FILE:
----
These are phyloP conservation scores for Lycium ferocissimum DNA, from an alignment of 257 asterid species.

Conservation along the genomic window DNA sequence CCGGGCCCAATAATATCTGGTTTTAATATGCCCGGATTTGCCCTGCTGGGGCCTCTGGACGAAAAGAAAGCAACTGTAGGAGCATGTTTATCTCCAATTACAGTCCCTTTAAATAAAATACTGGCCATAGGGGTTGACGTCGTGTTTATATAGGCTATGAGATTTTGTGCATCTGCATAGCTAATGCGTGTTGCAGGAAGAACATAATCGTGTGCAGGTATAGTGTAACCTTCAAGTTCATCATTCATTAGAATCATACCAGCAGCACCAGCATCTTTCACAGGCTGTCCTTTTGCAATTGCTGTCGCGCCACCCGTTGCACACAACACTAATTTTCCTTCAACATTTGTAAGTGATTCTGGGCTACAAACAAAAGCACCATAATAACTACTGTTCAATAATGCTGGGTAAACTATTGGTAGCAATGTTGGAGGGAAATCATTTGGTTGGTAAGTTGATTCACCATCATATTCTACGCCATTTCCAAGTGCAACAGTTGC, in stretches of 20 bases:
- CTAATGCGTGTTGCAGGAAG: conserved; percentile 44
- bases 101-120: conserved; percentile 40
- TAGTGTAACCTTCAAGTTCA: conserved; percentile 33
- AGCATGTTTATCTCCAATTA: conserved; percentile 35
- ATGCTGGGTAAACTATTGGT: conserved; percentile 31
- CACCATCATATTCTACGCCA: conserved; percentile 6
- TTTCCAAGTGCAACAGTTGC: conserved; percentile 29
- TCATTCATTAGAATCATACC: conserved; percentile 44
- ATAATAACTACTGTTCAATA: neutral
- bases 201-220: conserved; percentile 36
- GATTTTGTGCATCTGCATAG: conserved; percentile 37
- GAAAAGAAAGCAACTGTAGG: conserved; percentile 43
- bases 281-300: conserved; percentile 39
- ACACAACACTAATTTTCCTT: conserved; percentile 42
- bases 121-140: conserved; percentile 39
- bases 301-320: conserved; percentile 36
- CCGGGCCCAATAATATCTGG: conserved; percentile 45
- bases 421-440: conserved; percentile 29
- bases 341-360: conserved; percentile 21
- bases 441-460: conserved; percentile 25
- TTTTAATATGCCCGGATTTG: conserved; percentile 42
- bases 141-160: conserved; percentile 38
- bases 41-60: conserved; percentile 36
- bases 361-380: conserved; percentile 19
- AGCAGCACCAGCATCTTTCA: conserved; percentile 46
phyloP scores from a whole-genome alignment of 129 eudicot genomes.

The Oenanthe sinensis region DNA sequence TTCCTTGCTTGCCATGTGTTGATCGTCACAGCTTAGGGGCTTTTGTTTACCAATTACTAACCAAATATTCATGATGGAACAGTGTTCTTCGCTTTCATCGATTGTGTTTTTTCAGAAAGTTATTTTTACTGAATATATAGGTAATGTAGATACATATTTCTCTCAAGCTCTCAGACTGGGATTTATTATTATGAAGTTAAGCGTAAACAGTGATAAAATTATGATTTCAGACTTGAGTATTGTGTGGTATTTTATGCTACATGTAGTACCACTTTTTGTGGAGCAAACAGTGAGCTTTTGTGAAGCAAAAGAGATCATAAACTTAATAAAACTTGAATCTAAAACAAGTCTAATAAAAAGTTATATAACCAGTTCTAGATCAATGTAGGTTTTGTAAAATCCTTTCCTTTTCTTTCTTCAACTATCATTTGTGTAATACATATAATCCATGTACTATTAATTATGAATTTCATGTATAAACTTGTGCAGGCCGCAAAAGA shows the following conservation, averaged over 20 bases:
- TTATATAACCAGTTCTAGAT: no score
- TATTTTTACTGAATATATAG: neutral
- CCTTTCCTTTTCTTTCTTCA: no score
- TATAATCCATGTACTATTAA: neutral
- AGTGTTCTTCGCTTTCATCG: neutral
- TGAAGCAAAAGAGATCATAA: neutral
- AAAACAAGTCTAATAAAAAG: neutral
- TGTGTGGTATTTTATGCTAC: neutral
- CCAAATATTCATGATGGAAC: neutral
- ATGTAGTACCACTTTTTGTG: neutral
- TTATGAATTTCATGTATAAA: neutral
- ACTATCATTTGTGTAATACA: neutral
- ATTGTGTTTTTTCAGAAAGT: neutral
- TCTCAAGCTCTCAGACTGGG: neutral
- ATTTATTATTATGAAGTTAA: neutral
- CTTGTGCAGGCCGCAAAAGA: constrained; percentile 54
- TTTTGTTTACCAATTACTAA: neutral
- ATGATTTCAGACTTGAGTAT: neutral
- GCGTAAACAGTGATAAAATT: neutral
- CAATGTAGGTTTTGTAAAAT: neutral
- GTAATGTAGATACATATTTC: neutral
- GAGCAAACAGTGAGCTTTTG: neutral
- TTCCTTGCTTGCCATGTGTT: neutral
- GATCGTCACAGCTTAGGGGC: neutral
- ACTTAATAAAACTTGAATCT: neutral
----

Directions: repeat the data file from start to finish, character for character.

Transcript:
These are phyloP conservation scores for Lycium ferocissimum DNA, from an alignment of 257 asterid species.

Conservation along the genomic window DNA sequence CCGGGCCCAATAATATCTGGTTTTAATATGCCCGGATTTGCCCTGCTGGGGCCTCTGGACGAAAAGAAAGCAACTGTAGGAGCATGTTTATCTCCAATTACAGTCCCTTTAAATAAAATACTGGCCATAGGGGTTGACGTCGTGTTTATATAGGCTATGAGATTTTGTGCATCTGCATAGCTAATGCGTGTTGCAGGAAGAACATAATCGTGTGCAGGTATAGTGTAACCTTCAAGTTCATCATTCATTAGAATCATACCAGCAGCACCAGCATCTTTCACAGGCTGTCCTTTTGCAATTGCTGTCGCGCCACCCGTTGCACACAACACTAATTTTCCTTCAACATTTGTAAGTGATTCTGGGCTACAAACAAAAGCACCATAATAACTACTGTTCAATAATGCTGGGTAAACTATTGGTAGCAATGTTGGAGGGAAATCATTTGGTTGGTAAGTTGATTCACCATCATATTCTACGCCATTTCCAAGTGCAACAGTTGC, in stretches of 20 bases:
- CTAATGCGTGTTGCAGGAAG: conserved; percentile 44
- bases 101-120: conserved; percentile 40
- TAGTGTAACCTTCAAGTTCA: conserved; percentile 33
- AGCATGTTTATCTCCAATTA: conserved; percentile 35
- ATGCTGGGTAAACTATTGGT: conserved; percentile 31
- CACCATCATATTCTACGCCA: conserved; percentile 6
- TTTCCAAGTGCAACAGTTGC: conserved; percentile 29
- TCATTCATTAGAATCATACC: conserved; percentile 44
- ATAATAACTACTGTTCAATA: neutral
- bases 201-220: conserved; percentile 36
- GATTTTGTGCATCTGCATAG: conserved; percentile 37
- GAAAAGAAAGCAACTGTAGG: conserved; percentile 43
- bases 281-300: conserved; percentile 39
- ACACAACACTAATTTTCCTT: conserved; percentile 42
- bases 121-140: conserved; percentile 39
- bases 301-320: conserved; percentile 36
- CCGGGCCCAATAATATCTGG: conserved; percentile 45
- bases 421-440: conserved; percentile 29
- bases 341-360: conserved; percentile 21
- bases 441-460: conserved; percentile 25
- TTTTAATATGCCCGGATTTG: conserved; percentile 42
- bases 141-160: conserved; percentile 38
- bases 41-60: conserved; percentile 36
- bases 361-380: conserved; percentile 19
- AGCAGCACCAGCATCTTTCA: conserved; percentile 46
phyloP scores from a whole-genome alignment of 129 eudicot genomes.

The Oenanthe sinensis region DNA sequence TTCCTTGCTTGCCATGTGTTGATCGTCACAGCTTAGGGGCTTTTGTTTACCAATTACTAACCAAATATTCATGATGGAACAGTGTTCTTCGCTTTCATCGATTGTGTTTTTTCAGAAAGTTATTTTTACTGAATATATAGGTAATGTAGATACATATTTCTCTCAAGCTCTCAGACTGGGATTTATTATTATGAAGTTAAGCGTAAACAGTGATAAAATTATGATTTCAGACTTGAGTATTGTGTGGTATTTTATGCTACATGTAGTACCACTTTTTGTGGAGCAAACAGTGAGCTTTTGTGAAGCAAAAGAGATCATAAACTTAATAAAACTTGAATCTAAAACAAGTCTAATAAAAAGTTATATAACCAGTTCTAGATCAATGTAGGTTTTGTAAAATCCTTTCCTTTTCTTTCTTCAACTATCATTTGTGTAATACATATAATCCATGTACTATTAATTATGAATTTCATGTATAAACTTGTGCAGGCCGCAAAAGA shows the following conservation, averaged over 20 bases:
- TTATATAACCAGTTCTAGAT: no score
- TATTTTTACTGAATATATAG: neutral
- CCTTTCCTTTTCTTTCTTCA: no score
- TATAATCCATGTACTATTAA: neutral
- AGTGTTCTTCGCTTTCATCG: neutral
- TGAAGCAAAAGAGATCATAA: neutral
- AAAACAAGTCTAATAAAAAG: neutral
- TGTGTGGTATTTTATGCTAC: neutral
- CCAAATATTCATGATGGAAC: neutral
- ATGTAGTACCACTTTTTGTG: neutral
- TTATGAATTTCATGTATAAA: neutral
- ACTATCATTTGTGTAATACA: neutral
- ATTGTGTTTTTTCAGAAAGT: neutral
- TCTCAAGCTCTCAGACTGGG: neutral
- ATTTATTATTATGAAGTTAA: neutral
- CTTGTGCAGGCCGCAAAAGA: constrained; percentile 54
- TTTTGTTTACCAATTACTAA: neutral
- ATGATTTCAGACTTGAGTAT: neutral
- GCGTAAACAGTGATAAAATT: neutral
- CAATGTAGGTTTTGTAAAAT: neutral
- GTAATGTAGATACATATTTC: neutral
- GAGCAAACAGTGAGCTTTTG: neutral
- TTCCTTGCTTGCCATGTGTT: neutral
- GATCGTCACAGCTTAGGGGC: neutral
- ACTTAATAAAACTTGAATCT: neutral